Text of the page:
Tennova Healthcare Shares Cool Tips for Staying Hydrated in the Summer Heat

Dr. Allan Moser

Dr. Allan Moser

The “dog days of summer” have arrived in East Tennessee. With the high temperatures and humidity comes the chance that you could easily get dehydrated if you aren’t drinking enough water. But how do you know if you’re dehydrated and what can you do about it? Tennova Healthcare has the answers.

“Water does more than ward off thirst,” said Allan Moser, D.O., a family medicine physician at Tennova Primary Care – Lakeway West in Morristown. “It gives you energy, regulates your body temperature and keeps your organs functioning. So it’s very important to make sure you’re drinking enough every day.”

Most people can avoid dehydration by drinking when they are thirsty, according to an Institute of Medicine (IOM) report that recommends women get 91 ounces of fluid per day and men get 125 ounces per day. Of course, if you are working or exercising outside in the heat, you will likely need to drink more fluids, the IOM advises. You are also at greater risk for dehydration if you are older, take medications that increase urine output or have a chronic illness, such as diabetes.

“Your urine color is a good indicator to know if you’re drinking enough water,” Dr. Moser said. “According to the American Academy of Family Physicians (AAFP), if urine is colorless to light yellow, you’re drinking enough. If it’s dark yellow or amber, you need more water.”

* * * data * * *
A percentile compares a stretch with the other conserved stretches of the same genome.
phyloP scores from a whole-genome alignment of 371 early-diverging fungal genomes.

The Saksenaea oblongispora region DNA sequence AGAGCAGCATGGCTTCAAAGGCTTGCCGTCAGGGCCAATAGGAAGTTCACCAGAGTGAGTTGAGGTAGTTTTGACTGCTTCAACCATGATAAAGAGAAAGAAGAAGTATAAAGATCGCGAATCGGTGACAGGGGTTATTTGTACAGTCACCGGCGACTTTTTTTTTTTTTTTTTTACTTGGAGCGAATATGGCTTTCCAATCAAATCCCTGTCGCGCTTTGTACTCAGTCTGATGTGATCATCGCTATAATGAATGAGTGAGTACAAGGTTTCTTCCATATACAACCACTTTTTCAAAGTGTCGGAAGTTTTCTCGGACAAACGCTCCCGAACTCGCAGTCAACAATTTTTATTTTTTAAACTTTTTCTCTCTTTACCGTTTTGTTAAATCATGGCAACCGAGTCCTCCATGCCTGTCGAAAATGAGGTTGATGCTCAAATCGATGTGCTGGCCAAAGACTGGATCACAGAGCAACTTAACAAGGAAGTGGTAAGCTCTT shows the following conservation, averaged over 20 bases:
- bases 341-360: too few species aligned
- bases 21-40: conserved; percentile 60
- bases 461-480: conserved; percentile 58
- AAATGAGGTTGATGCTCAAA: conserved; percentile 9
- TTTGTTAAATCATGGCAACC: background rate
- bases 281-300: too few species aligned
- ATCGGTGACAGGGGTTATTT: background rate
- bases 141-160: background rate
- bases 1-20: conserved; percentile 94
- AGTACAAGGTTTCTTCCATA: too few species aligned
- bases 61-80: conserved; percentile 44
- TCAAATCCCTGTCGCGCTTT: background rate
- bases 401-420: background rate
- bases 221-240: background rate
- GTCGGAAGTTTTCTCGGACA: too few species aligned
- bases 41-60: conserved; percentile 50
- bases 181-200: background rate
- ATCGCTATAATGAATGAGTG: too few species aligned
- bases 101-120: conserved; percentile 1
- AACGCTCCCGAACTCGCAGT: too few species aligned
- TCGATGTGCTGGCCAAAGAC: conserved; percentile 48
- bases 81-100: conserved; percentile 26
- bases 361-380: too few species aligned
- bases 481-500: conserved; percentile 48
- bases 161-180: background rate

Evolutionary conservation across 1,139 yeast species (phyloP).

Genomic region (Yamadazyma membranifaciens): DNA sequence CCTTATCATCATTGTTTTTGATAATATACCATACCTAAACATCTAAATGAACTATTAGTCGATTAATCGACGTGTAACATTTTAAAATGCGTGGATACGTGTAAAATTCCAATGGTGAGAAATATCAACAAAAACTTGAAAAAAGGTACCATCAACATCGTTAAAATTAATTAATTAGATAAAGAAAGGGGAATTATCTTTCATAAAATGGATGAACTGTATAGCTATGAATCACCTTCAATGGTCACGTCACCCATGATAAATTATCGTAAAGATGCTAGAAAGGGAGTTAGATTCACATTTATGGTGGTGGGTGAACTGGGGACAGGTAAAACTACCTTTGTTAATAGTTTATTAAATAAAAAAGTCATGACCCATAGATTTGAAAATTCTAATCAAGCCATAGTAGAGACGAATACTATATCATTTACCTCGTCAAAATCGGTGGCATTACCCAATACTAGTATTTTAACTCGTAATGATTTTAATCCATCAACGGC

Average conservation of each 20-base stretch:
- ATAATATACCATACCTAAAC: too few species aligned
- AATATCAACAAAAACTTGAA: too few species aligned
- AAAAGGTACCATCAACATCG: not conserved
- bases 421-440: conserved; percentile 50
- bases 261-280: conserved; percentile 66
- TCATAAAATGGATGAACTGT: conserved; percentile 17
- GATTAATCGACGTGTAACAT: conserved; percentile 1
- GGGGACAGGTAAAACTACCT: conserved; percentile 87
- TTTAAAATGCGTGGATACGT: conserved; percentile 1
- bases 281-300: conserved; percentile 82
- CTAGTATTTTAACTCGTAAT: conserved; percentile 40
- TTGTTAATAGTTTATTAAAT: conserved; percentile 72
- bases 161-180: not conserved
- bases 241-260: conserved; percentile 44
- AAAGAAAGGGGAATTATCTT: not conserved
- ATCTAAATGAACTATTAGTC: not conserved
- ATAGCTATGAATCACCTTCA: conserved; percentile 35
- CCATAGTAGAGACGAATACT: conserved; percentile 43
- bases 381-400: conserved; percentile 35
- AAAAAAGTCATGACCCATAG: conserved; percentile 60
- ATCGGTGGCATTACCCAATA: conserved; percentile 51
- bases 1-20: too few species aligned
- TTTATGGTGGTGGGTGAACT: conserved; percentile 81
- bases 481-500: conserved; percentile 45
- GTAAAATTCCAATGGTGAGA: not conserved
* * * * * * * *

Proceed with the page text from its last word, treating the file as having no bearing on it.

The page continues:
Other signs of dehydration include:

· Confusion

· Dizziness

· Dry mouth

· Extreme thirst

· Fatigue

· Headache

According to Dr. Moser, you can avoid dehydration during a heatwave by filling up on fluids. Drinking water is the cheapest, healthiest way to stay hydrated. Here are a few other alternatives:

Eat a salad. The IOM report notes that water from both beverages and food counts toward your daily fluid intake. Lettuce, tomatoes, cucumbers, celery and other common salad vegetables can contain as much as 95 percent water, according to the U.S. Department of Agriculture. If you are craving something sweeter, watermelons and berries contain high amounts of water as well.

Mix juice with seltzer. An easy way to get a little flavor without too many extra calories is to mix 100 percent juice with seltzer water. You can do the same thing with wine to make a low calorie spritzer to serve at barbecues or picnics.

Have an iced coffee. Contrary to popular belief, caffeine isn’t dehydrating—provided you stick to no more than four 8-ounce cups of coffee a day, according to the AAFP. An iced coffee or latte with low fat milk can give you an energy boost without the sugar content of frozen coffee drinks or sodas.

“It’s especially important to stay hydrated when working or exercising outdoors,” Dr. Moser said. “You can lose as much as a quart of water during an hour of exercise.”

If you want to maintain a fitness routine or tackle an intense outdoor project in the heat, keep this advice from the American Council on Exercise (ACE) in mind:

· Before: Two hours before your activity, drink 17–20 ounces of water.

· During: Drink 7–10 ounces of fluid every 10–20 minutes.

· After: Drink 16–24 ounces of fluid for every pound of body weight lost.

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